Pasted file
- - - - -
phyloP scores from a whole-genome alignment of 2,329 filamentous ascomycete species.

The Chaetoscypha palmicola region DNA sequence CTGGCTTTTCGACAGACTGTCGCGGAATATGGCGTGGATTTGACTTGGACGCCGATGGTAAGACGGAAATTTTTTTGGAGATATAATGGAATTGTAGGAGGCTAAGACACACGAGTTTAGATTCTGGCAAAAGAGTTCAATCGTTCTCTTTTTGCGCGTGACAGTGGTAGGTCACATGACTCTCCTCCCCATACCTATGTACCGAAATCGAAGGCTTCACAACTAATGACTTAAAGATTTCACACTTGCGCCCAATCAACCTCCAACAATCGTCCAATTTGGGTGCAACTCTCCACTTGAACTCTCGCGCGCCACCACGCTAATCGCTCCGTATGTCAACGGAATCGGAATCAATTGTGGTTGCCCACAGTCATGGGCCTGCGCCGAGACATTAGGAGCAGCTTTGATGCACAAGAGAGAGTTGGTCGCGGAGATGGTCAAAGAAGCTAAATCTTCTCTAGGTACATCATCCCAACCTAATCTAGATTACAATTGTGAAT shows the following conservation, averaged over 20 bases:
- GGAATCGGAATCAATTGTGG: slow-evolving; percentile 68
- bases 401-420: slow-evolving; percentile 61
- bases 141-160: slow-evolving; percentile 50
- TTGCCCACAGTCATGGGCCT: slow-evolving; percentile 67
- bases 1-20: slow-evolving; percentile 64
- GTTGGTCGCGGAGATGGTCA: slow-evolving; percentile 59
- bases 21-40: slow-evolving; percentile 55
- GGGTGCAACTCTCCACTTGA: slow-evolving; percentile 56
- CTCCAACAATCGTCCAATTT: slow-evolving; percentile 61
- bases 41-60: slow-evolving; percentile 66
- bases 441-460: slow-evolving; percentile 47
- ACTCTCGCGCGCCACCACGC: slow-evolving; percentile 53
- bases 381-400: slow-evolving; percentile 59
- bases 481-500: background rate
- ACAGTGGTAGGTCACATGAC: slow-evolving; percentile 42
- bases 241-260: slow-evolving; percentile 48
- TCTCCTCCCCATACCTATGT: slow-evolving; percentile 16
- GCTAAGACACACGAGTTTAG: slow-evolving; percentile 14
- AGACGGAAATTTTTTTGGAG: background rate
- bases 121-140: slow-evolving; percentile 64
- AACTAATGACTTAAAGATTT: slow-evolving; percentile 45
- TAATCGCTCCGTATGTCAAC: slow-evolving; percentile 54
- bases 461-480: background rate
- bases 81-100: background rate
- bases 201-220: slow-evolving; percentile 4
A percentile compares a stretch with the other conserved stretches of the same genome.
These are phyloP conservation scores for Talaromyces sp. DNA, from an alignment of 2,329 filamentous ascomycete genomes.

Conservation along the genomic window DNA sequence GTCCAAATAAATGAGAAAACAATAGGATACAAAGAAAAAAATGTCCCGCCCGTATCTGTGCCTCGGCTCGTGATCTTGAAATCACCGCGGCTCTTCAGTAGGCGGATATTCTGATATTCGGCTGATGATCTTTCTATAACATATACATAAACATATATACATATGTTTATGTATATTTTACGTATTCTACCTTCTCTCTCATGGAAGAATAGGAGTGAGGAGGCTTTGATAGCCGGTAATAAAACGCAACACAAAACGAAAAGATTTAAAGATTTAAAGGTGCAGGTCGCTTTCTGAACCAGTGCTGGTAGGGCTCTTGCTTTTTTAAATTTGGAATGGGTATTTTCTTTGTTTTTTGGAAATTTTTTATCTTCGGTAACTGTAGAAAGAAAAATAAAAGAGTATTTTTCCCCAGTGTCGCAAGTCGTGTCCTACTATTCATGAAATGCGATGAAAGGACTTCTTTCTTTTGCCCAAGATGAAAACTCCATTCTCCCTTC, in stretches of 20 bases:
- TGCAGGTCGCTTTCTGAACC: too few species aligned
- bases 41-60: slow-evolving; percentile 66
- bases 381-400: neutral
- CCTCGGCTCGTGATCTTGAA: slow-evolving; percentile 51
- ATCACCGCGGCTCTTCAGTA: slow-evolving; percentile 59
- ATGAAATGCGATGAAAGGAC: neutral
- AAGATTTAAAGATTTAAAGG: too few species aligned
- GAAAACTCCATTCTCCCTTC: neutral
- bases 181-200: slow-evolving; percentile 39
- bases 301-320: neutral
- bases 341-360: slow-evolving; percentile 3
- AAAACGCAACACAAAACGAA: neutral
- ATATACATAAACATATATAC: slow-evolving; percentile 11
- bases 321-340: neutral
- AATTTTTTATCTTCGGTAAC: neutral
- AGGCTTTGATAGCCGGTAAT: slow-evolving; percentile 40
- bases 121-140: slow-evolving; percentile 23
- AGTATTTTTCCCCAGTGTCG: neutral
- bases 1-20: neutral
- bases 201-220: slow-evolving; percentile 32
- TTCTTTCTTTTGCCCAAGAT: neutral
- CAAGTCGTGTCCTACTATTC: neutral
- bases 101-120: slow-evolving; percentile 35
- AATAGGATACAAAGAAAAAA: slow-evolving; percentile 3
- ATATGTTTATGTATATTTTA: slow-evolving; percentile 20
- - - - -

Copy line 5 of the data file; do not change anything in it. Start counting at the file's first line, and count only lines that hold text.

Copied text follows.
- bases 141-160: slow-evolving; percentile 50